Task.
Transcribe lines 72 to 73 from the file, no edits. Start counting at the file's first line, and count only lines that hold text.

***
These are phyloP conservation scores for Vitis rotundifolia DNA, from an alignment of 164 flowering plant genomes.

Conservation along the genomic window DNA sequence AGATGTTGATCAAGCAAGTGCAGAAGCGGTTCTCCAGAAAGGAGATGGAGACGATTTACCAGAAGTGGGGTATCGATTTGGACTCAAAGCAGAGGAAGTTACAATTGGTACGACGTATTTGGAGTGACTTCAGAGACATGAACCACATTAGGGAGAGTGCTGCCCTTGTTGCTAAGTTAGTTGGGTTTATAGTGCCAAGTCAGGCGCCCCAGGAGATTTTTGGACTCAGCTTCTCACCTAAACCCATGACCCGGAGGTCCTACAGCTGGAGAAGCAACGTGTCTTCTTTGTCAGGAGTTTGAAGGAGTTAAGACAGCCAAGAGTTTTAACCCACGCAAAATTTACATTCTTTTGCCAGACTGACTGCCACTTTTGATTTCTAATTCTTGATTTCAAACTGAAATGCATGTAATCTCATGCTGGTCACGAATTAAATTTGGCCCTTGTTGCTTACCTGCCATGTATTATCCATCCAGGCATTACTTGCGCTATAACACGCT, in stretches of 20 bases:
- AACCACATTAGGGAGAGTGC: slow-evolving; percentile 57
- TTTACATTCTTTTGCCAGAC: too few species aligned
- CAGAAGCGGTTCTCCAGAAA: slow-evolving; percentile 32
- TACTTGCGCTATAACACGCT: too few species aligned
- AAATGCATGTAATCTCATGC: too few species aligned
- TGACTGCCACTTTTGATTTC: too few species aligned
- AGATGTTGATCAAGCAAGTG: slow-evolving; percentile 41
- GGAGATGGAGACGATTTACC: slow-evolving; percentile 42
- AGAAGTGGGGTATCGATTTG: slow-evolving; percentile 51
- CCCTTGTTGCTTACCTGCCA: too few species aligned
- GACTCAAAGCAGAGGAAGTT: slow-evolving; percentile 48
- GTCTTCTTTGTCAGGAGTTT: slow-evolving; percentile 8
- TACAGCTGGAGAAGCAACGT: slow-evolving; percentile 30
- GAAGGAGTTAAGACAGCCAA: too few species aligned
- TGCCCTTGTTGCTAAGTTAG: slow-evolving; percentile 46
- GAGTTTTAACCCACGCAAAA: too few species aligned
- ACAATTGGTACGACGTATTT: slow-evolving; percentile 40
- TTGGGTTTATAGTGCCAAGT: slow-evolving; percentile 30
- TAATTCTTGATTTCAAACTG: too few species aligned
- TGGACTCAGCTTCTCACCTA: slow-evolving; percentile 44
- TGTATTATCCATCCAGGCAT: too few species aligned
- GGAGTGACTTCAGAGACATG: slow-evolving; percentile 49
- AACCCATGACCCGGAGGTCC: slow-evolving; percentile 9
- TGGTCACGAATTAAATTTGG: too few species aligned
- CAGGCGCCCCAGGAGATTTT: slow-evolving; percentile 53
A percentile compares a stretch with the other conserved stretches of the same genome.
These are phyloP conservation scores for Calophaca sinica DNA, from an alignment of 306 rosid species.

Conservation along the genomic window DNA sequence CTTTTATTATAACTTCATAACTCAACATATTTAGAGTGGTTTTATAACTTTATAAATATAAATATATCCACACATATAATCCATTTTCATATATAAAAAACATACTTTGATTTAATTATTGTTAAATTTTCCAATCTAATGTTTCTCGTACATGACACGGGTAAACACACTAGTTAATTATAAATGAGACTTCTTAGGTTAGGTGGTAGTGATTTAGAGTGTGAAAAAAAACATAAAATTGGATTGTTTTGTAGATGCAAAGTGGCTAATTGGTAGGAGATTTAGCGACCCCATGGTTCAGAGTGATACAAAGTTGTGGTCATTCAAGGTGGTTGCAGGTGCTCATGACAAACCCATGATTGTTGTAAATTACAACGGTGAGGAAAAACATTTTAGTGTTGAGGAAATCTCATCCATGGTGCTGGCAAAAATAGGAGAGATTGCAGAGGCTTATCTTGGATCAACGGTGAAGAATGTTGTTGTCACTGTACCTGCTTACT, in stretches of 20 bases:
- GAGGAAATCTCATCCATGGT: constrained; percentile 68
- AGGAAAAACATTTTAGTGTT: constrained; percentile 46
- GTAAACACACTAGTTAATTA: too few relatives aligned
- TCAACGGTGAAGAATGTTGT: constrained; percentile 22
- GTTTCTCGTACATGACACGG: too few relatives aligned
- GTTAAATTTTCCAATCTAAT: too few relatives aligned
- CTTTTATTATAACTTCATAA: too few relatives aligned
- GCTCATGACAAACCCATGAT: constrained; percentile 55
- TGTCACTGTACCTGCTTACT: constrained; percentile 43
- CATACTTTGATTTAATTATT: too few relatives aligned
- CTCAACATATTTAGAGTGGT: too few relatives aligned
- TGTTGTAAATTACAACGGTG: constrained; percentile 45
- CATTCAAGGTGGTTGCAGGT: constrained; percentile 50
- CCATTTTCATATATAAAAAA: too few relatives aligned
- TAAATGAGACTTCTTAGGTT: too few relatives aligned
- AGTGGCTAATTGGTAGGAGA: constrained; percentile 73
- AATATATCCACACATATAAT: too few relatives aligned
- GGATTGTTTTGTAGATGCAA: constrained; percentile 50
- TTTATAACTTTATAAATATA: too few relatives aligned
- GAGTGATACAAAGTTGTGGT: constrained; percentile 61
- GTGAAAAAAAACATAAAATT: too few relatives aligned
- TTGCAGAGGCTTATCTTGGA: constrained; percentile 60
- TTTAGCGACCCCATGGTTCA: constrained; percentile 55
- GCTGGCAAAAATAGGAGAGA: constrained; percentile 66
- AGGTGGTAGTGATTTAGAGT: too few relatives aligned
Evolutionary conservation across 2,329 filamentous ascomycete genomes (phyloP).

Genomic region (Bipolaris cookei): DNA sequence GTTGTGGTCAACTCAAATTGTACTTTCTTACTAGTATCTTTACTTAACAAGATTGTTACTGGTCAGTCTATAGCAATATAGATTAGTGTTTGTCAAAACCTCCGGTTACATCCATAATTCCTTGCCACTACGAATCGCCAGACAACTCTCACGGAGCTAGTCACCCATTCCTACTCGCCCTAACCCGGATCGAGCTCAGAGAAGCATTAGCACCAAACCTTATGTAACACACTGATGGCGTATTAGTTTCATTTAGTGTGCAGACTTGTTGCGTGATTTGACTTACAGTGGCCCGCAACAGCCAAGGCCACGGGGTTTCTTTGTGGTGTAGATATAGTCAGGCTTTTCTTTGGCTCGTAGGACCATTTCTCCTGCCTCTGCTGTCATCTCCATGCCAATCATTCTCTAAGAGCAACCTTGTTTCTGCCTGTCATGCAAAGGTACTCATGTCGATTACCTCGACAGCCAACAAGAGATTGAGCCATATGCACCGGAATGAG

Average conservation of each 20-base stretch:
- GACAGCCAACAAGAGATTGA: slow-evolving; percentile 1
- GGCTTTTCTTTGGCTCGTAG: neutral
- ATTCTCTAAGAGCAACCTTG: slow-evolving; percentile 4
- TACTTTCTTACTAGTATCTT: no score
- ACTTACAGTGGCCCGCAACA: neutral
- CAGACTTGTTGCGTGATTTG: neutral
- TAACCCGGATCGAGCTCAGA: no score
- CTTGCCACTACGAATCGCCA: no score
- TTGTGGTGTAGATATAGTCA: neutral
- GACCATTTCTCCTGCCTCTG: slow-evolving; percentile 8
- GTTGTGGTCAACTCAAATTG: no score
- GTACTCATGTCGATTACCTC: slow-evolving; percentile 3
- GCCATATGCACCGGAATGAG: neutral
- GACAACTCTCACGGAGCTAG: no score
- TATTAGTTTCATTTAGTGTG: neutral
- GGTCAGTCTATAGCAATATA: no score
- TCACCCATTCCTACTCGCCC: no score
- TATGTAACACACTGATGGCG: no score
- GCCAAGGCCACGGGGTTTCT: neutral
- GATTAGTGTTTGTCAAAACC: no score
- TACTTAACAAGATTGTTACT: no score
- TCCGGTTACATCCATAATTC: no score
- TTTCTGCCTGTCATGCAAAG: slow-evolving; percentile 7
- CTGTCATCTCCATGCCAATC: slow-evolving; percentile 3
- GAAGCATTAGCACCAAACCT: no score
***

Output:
- GACAACTCTCACGGAGCTAG: no score
- TATTAGTTTCATTTAGTGTG: neutral